Every company has its own process for evaluating potential agencies to work with. Some use objective rubrics, others use gut feelings. Still, others claim to have a “secret sauce” or hybrid evaluation process.
While that secret sauce is helpful, developing one is no easy feat. Here’s how to create an agency hiring process that gives appropriate weight to both objective and subjective elements.
Start with the facts.
Make your process for hiring an agency as objective as possible at first. To narrow it down to your final three or four agencies, create a list of measurable, tangible must-haves. Any agency that makes it to the final few should have the following attributes:
- A deep knowledge of your industry, mixed with the ability to provide comprehensive solutions: The agency should have a depth of experience in your industry or with your key audience, but it should also be able to provide holistic counsel. Unfortunately, agencies that hit the sweet spot between niche expertise and integrated solutions are hard to come by. According to one study, 78 percent of clients said they are frustrated with the ways agencies handle holistic communications approaches.
- An impressive track record of driving leads and sales: The agency should be able to provide hard facts, figures, and insights that demonstrate how those results moved the needle for previous and current clients. No matter how good an agency’s pitch is, it should have measurable results to back up the claims. Pretty words won’t make you money.
- Solid shop stability: You don’t want to work with a team that will dissolve after only a few months. That’s why having the actual team involved in the new business process is critical. You can see how tight their bonds actually are (or if they just pulled in disparate team members for the pitch). Do these people seem like they actually like working together? Do they seem committed to their roles and projects?
Whip up the secret sauce using these ingredients.
Just like chefs have different go-to dishes and flavor profiles, each company’s secret sauce will be different. However, there are a few agency attributes that every sauce — that is, what you use to subjectively evaluate your final contenders’ pros and cons — should include:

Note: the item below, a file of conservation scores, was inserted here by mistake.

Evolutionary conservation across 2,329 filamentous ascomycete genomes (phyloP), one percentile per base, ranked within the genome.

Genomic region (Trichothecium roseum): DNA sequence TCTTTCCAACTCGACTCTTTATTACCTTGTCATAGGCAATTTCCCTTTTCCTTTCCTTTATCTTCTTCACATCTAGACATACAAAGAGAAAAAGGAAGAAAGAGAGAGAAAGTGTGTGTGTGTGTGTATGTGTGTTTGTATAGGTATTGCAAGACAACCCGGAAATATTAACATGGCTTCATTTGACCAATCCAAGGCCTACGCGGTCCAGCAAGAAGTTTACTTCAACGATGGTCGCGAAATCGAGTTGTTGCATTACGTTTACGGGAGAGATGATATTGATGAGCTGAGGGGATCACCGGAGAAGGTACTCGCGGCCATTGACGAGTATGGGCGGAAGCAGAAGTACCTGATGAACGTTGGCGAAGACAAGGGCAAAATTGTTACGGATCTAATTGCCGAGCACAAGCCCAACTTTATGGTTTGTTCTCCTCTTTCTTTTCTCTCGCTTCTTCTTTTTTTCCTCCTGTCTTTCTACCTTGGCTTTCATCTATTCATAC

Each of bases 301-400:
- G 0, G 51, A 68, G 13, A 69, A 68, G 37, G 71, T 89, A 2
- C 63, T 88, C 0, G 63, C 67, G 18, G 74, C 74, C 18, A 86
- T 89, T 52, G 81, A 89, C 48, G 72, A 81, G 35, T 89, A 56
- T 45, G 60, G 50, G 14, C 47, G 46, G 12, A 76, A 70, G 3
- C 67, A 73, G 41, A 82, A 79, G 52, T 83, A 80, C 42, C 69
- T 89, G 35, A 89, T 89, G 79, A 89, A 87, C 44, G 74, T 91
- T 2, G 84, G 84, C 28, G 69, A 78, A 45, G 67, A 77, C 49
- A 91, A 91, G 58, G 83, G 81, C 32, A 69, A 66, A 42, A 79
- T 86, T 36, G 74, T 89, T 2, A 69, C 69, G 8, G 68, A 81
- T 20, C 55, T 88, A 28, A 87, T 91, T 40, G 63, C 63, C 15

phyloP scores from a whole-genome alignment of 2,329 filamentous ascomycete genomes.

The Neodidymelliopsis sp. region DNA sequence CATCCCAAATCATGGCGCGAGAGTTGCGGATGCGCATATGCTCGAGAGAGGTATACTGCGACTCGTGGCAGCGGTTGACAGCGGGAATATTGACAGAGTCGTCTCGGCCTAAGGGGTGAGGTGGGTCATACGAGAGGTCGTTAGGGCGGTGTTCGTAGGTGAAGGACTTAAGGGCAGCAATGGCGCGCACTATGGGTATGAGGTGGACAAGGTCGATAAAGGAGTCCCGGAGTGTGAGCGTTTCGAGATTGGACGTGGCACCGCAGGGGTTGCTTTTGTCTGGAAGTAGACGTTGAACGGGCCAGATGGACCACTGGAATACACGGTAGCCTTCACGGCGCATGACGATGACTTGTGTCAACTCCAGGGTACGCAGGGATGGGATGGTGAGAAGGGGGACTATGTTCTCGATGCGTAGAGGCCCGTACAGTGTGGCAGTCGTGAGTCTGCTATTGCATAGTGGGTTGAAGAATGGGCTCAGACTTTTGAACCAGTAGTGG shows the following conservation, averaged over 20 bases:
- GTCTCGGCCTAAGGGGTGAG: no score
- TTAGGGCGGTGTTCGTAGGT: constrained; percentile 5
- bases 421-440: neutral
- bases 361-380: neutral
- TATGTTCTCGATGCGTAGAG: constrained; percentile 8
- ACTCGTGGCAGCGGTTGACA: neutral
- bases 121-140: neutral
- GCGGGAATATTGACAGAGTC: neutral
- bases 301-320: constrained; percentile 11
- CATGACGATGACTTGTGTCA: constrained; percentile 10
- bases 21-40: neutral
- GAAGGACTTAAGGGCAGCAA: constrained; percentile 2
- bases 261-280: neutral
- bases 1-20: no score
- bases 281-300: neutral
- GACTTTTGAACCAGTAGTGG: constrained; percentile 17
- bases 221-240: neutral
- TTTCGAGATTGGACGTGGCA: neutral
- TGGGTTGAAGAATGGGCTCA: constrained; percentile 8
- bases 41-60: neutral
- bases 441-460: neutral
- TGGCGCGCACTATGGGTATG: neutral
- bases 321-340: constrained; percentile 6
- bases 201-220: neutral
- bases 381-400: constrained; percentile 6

- The agency asks thought-provoking questions. Good questions show that the agency representatives are good listeners, an important component of your ongoing partnership. If a team doesn’t seem like it has good communication skills, that’s a red flag.
- The agency doesn’t make assumptions. The agency you choose to work with will eventually act as your consultant, and no one wants a consultant that jumps to conclusions or makes recommendations based on nothing. What data is the consultant referencing? What insights are driving his recommendations?
- You’d want to have a beer with the agency’s leaders. This is more important than you might think. Every project has its own challenges, and when times get tough, it’s vital you get along well with your agency. A solid rapport and mutual respect will get you through the hard times.
- The leaders aren’t glory hogs. When agency leaders talk about existing work, listen to hear if they give their clients credit. Doing so signals they are team players — another valuable attribute in any agency/client partnership. If current clients and staff speak about an agency with respect and affection, it’s a strong indicator of its worth.
- You feel comfortable with them. Hire an agency that is hungry for your business, but not desperate. If its leaders seem like they need your business to stay afloat, look the other way. Why doesn’t the firm have any other clients? On the other hand, if an agency seems genuinely interested in the work, you’ll be able to get a feel for its level of passion and expertise in your company’s space.
Once you’ve objectively narrowed down your agency prospects, you’ll be left with three or four that are all capable of doing the work. Then it boils down to which one you want to work with — as well as things like chemistry, comfort, passion, and beer.
By starting with objective measures and moving to subjective, you can master the art of the “secret sauce” for hiring an agency. Having read this method, would you add any other steps? What other tips or “secret ingredients” have you heard of?
This article was written by Drew McLellan and first published on The Marketing Scope.